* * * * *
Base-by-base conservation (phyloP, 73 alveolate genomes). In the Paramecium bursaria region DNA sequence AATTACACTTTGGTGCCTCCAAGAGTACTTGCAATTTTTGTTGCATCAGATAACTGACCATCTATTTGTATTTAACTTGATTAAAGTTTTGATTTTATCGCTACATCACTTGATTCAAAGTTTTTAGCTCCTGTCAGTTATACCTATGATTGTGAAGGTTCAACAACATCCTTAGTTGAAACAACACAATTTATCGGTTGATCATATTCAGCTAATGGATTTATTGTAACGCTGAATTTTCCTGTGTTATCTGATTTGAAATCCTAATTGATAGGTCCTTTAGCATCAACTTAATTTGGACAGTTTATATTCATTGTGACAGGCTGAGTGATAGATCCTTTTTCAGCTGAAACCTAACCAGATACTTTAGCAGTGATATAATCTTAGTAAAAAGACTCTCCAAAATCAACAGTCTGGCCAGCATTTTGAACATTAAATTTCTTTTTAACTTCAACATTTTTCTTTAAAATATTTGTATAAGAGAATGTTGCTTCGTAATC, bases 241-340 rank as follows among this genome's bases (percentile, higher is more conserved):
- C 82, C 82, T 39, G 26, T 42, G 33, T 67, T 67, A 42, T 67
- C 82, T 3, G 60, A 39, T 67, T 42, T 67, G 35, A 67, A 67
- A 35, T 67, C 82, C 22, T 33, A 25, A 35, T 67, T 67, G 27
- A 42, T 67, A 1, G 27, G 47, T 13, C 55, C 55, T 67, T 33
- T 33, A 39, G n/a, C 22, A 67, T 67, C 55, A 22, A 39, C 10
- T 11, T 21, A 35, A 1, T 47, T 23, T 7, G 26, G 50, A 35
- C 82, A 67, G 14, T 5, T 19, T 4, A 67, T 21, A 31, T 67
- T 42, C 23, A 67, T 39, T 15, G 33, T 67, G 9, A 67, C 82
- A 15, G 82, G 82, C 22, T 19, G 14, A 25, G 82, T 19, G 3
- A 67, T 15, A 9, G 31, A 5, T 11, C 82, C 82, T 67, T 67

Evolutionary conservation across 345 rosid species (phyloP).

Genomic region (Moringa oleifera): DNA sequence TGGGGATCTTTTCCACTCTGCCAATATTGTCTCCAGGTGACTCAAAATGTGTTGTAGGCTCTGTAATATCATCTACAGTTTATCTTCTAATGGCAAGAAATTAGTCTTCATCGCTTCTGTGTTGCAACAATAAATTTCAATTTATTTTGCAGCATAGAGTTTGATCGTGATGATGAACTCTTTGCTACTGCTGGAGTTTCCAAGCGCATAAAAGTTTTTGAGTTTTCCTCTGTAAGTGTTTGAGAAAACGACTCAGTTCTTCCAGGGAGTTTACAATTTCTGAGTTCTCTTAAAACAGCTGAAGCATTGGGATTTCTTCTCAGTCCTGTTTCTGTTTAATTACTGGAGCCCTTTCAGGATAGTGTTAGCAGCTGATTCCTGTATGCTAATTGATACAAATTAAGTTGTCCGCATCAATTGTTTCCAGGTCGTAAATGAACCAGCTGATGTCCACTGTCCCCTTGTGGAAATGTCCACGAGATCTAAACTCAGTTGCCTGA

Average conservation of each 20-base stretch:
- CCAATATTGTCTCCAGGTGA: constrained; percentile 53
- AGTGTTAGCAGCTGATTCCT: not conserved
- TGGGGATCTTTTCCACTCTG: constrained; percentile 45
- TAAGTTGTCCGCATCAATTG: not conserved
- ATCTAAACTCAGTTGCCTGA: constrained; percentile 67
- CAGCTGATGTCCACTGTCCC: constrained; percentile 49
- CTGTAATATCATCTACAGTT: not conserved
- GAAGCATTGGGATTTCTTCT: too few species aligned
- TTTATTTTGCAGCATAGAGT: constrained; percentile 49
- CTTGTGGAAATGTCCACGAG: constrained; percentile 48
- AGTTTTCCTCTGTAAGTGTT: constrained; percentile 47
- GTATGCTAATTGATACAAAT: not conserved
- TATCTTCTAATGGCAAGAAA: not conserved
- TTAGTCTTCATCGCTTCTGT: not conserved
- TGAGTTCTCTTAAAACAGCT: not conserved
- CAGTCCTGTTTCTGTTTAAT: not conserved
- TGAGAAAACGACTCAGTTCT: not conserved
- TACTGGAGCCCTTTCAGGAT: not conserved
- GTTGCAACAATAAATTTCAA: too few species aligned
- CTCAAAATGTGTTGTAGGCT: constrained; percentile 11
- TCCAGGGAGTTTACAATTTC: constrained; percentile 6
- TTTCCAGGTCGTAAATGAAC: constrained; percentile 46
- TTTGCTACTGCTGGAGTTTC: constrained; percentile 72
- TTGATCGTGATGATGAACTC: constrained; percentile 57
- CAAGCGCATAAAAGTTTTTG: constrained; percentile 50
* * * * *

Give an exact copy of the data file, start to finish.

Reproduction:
Base-by-base conservation (phyloP, 73 alveolate genomes). In the Paramecium bursaria region DNA sequence AATTACACTTTGGTGCCTCCAAGAGTACTTGCAATTTTTGTTGCATCAGATAACTGACCATCTATTTGTATTTAACTTGATTAAAGTTTTGATTTTATCGCTACATCACTTGATTCAAAGTTTTTAGCTCCTGTCAGTTATACCTATGATTGTGAAGGTTCAACAACATCCTTAGTTGAAACAACACAATTTATCGGTTGATCATATTCAGCTAATGGATTTATTGTAACGCTGAATTTTCCTGTGTTATCTGATTTGAAATCCTAATTGATAGGTCCTTTAGCATCAACTTAATTTGGACAGTTTATATTCATTGTGACAGGCTGAGTGATAGATCCTTTTTCAGCTGAAACCTAACCAGATACTTTAGCAGTGATATAATCTTAGTAAAAAGACTCTCCAAAATCAACAGTCTGGCCAGCATTTTGAACATTAAATTTCTTTTTAACTTCAACATTTTTCTTTAAAATATTTGTATAAGAGAATGTTGCTTCGTAATC, bases 241-340 rank as follows among this genome's bases (percentile, higher is more conserved):
- C 82, C 82, T 39, G 26, T 42, G 33, T 67, T 67, A 42, T 67
- C 82, T 3, G 60, A 39, T 67, T 42, T 67, G 35, A 67, A 67
- A 35, T 67, C 82, C 22, T 33, A 25, A 35, T 67, T 67, G 27
- A 42, T 67, A 1, G 27, G 47, T 13, C 55, C 55, T 67, T 33
- T 33, A 39, G n/a, C 22, A 67, T 67, C 55, A 22, A 39, C 10
- T 11, T 21, A 35, A 1, T 47, T 23, T 7, G 26, G 50, A 35
- C 82, A 67, G 14, T 5, T 19, T 4, A 67, T 21, A 31, T 67
- T 42, C 23, A 67, T 39, T 15, G 33, T 67, G 9, A 67, C 82
- A 15, G 82, G 82, C 22, T 19, G 14, A 25, G 82, T 19, G 3
- A 67, T 15, A 9, G 31, A 5, T 11, C 82, C 82, T 67, T 67

Evolutionary conservation across 345 rosid species (phyloP).

Genomic region (Moringa oleifera): DNA sequence TGGGGATCTTTTCCACTCTGCCAATATTGTCTCCAGGTGACTCAAAATGTGTTGTAGGCTCTGTAATATCATCTACAGTTTATCTTCTAATGGCAAGAAATTAGTCTTCATCGCTTCTGTGTTGCAACAATAAATTTCAATTTATTTTGCAGCATAGAGTTTGATCGTGATGATGAACTCTTTGCTACTGCTGGAGTTTCCAAGCGCATAAAAGTTTTTGAGTTTTCCTCTGTAAGTGTTTGAGAAAACGACTCAGTTCTTCCAGGGAGTTTACAATTTCTGAGTTCTCTTAAAACAGCTGAAGCATTGGGATTTCTTCTCAGTCCTGTTTCTGTTTAATTACTGGAGCCCTTTCAGGATAGTGTTAGCAGCTGATTCCTGTATGCTAATTGATACAAATTAAGTTGTCCGCATCAATTGTTTCCAGGTCGTAAATGAACCAGCTGATGTCCACTGTCCCCTTGTGGAAATGTCCACGAGATCTAAACTCAGTTGCCTGA

Average conservation of each 20-base stretch:
- CCAATATTGTCTCCAGGTGA: constrained; percentile 53
- AGTGTTAGCAGCTGATTCCT: not conserved
- TGGGGATCTTTTCCACTCTG: constrained; percentile 45
- TAAGTTGTCCGCATCAATTG: not conserved
- ATCTAAACTCAGTTGCCTGA: constrained; percentile 67
- CAGCTGATGTCCACTGTCCC: constrained; percentile 49
- CTGTAATATCATCTACAGTT: not conserved
- GAAGCATTGGGATTTCTTCT: too few species aligned
- TTTATTTTGCAGCATAGAGT: constrained; percentile 49
- CTTGTGGAAATGTCCACGAG: constrained; percentile 48
- AGTTTTCCTCTGTAAGTGTT: constrained; percentile 47
- GTATGCTAATTGATACAAAT: not conserved
- TATCTTCTAATGGCAAGAAA: not conserved
- TTAGTCTTCATCGCTTCTGT: not conserved
- TGAGTTCTCTTAAAACAGCT: not conserved
- CAGTCCTGTTTCTGTTTAAT: not conserved
- TGAGAAAACGACTCAGTTCT: not conserved
- TACTGGAGCCCTTTCAGGAT: not conserved
- GTTGCAACAATAAATTTCAA: too few species aligned
- CTCAAAATGTGTTGTAGGCT: constrained; percentile 11
- TCCAGGGAGTTTACAATTTC: constrained; percentile 6
- TTTCCAGGTCGTAAATGAAC: constrained; percentile 46
- TTTGCTACTGCTGGAGTTTC: constrained; percentile 72
- TTGATCGTGATGATGAACTC: constrained; percentile 57
- CAAGCGCATAAAAGTTTTTG: constrained; percentile 50